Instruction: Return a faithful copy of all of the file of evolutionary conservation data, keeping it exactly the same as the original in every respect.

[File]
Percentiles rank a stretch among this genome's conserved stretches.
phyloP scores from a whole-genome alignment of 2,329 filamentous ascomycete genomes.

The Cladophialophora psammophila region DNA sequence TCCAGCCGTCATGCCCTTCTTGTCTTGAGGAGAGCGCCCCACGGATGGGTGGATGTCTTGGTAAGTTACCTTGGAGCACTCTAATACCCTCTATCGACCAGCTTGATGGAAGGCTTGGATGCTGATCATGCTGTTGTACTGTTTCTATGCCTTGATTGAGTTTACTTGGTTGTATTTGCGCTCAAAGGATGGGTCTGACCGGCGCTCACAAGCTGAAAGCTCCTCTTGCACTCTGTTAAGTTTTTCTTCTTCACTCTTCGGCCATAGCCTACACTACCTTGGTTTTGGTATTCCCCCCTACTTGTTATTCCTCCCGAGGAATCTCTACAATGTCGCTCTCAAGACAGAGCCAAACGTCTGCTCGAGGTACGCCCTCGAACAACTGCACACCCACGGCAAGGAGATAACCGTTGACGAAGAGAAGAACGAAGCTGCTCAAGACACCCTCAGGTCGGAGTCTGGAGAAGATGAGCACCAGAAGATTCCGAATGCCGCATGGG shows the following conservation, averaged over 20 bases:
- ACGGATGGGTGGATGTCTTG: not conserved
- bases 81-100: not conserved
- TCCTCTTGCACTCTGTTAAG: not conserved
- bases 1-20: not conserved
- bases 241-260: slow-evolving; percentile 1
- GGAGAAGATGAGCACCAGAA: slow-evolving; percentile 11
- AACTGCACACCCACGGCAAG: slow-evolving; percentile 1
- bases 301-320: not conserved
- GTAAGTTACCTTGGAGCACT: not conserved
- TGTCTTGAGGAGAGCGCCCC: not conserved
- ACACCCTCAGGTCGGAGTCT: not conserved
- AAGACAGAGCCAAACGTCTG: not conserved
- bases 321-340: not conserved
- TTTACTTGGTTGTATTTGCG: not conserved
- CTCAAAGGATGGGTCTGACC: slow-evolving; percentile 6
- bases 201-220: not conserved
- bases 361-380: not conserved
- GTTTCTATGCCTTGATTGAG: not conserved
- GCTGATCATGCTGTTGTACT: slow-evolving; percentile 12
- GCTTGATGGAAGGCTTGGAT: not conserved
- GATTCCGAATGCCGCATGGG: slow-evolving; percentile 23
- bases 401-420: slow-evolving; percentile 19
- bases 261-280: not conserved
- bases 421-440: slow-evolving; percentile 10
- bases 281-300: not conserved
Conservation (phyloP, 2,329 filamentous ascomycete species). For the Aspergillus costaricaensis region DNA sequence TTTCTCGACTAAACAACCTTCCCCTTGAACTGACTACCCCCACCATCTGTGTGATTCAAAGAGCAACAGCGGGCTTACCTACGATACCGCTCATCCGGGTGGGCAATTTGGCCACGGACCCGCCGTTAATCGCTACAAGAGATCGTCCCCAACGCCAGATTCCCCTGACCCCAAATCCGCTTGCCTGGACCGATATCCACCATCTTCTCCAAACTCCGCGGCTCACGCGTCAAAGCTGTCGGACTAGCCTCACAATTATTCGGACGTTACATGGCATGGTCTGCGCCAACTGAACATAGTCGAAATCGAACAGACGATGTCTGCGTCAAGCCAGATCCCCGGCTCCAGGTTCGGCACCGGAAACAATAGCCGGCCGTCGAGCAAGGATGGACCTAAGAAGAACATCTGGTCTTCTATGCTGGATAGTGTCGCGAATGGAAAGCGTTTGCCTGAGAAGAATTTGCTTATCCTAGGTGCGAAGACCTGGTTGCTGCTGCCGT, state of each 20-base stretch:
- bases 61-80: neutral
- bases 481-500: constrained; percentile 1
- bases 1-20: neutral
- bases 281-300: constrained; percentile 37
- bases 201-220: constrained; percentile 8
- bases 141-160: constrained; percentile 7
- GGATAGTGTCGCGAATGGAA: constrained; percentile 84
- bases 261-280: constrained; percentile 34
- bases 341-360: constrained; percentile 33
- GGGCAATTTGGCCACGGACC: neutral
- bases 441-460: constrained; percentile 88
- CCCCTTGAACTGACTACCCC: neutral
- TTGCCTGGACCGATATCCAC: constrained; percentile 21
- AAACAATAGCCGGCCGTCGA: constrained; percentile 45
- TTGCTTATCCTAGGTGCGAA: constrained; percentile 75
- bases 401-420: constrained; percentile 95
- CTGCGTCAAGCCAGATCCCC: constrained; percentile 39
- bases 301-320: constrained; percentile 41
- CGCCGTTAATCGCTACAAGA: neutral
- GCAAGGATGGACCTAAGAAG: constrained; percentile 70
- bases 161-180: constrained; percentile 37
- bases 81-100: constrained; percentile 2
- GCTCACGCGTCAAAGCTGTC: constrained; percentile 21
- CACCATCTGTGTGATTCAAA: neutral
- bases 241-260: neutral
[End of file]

Percentiles rank a stretch among this genome's conserved stretches.
phyloP scores from a whole-genome alignment of 2,329 filamentous ascomycete genomes.

The Cladophialophora psammophila region DNA sequence TCCAGCCGTCATGCCCTTCTTGTCTTGAGGAGAGCGCCCCACGGATGGGTGGATGTCTTGGTAAGTTACCTTGGAGCACTCTAATACCCTCTATCGACCAGCTTGATGGAAGGCTTGGATGCTGATCATGCTGTTGTACTGTTTCTATGCCTTGATTGAGTTTACTTGGTTGTATTTGCGCTCAAAGGATGGGTCTGACCGGCGCTCACAAGCTGAAAGCTCCTCTTGCACTCTGTTAAGTTTTTCTTCTTCACTCTTCGGCCATAGCCTACACTACCTTGGTTTTGGTATTCCCCCCTACTTGTTATTCCTCCCGAGGAATCTCTACAATGTCGCTCTCAAGACAGAGCCAAACGTCTGCTCGAGGTACGCCCTCGAACAACTGCACACCCACGGCAAGGAGATAACCGTTGACGAAGAGAAGAACGAAGCTGCTCAAGACACCCTCAGGTCGGAGTCTGGAGAAGATGAGCACCAGAAGATTCCGAATGCCGCATGGG shows the following conservation, averaged over 20 bases:
- ACGGATGGGTGGATGTCTTG: not conserved
- bases 81-100: not conserved
- TCCTCTTGCACTCTGTTAAG: not conserved
- bases 1-20: not conserved
- bases 241-260: slow-evolving; percentile 1
- GGAGAAGATGAGCACCAGAA: slow-evolving; percentile 11
- AACTGCACACCCACGGCAAG: slow-evolving; percentile 1
- bases 301-320: not conserved
- GTAAGTTACCTTGGAGCACT: not conserved
- TGTCTTGAGGAGAGCGCCCC: not conserved
- ACACCCTCAGGTCGGAGTCT: not conserved
- AAGACAGAGCCAAACGTCTG: not conserved
- bases 321-340: not conserved
- TTTACTTGGTTGTATTTGCG: not conserved
- CTCAAAGGATGGGTCTGACC: slow-evolving; percentile 6
- bases 201-220: not conserved
- bases 361-380: not conserved
- GTTTCTATGCCTTGATTGAG: not conserved
- GCTGATCATGCTGTTGTACT: slow-evolving; percentile 12
- GCTTGATGGAAGGCTTGGAT: not conserved
- GATTCCGAATGCCGCATGGG: slow-evolving; percentile 23
- bases 401-420: slow-evolving; percentile 19
- bases 261-280: not conserved
- bases 421-440: slow-evolving; percentile 10
- bases 281-300: not conserved
Conservation (phyloP, 2,329 filamentous ascomycete species). For the Aspergillus costaricaensis region DNA sequence TTTCTCGACTAAACAACCTTCCCCTTGAACTGACTACCCCCACCATCTGTGTGATTCAAAGAGCAACAGCGGGCTTACCTACGATACCGCTCATCCGGGTGGGCAATTTGGCCACGGACCCGCCGTTAATCGCTACAAGAGATCGTCCCCAACGCCAGATTCCCCTGACCCCAAATCCGCTTGCCTGGACCGATATCCACCATCTTCTCCAAACTCCGCGGCTCACGCGTCAAAGCTGTCGGACTAGCCTCACAATTATTCGGACGTTACATGGCATGGTCTGCGCCAACTGAACATAGTCGAAATCGAACAGACGATGTCTGCGTCAAGCCAGATCCCCGGCTCCAGGTTCGGCACCGGAAACAATAGCCGGCCGTCGAGCAAGGATGGACCTAAGAAGAACATCTGGTCTTCTATGCTGGATAGTGTCGCGAATGGAAAGCGTTTGCCTGAGAAGAATTTGCTTATCCTAGGTGCGAAGACCTGGTTGCTGCTGCCGT, state of each 20-base stretch:
- bases 61-80: neutral
- bases 481-500: constrained; percentile 1
- bases 1-20: neutral
- bases 281-300: constrained; percentile 37
- bases 201-220: constrained; percentile 8
- bases 141-160: constrained; percentile 7
- GGATAGTGTCGCGAATGGAA: constrained; percentile 84
- bases 261-280: constrained; percentile 34
- bases 341-360: constrained; percentile 33
- GGGCAATTTGGCCACGGACC: neutral
- bases 441-460: constrained; percentile 88
- CCCCTTGAACTGACTACCCC: neutral
- TTGCCTGGACCGATATCCAC: constrained; percentile 21
- AAACAATAGCCGGCCGTCGA: constrained; percentile 45
- TTGCTTATCCTAGGTGCGAA: constrained; percentile 75
- bases 401-420: constrained; percentile 95
- CTGCGTCAAGCCAGATCCCC: constrained; percentile 39
- bases 301-320: constrained; percentile 41
- CGCCGTTAATCGCTACAAGA: neutral
- GCAAGGATGGACCTAAGAAG: constrained; percentile 70
- bases 161-180: constrained; percentile 37
- bases 81-100: constrained; percentile 2
- GCTCACGCGTCAAAGCTGTC: constrained; percentile 21
- CACCATCTGTGTGATTCAAA: neutral
- bases 241-260: neutral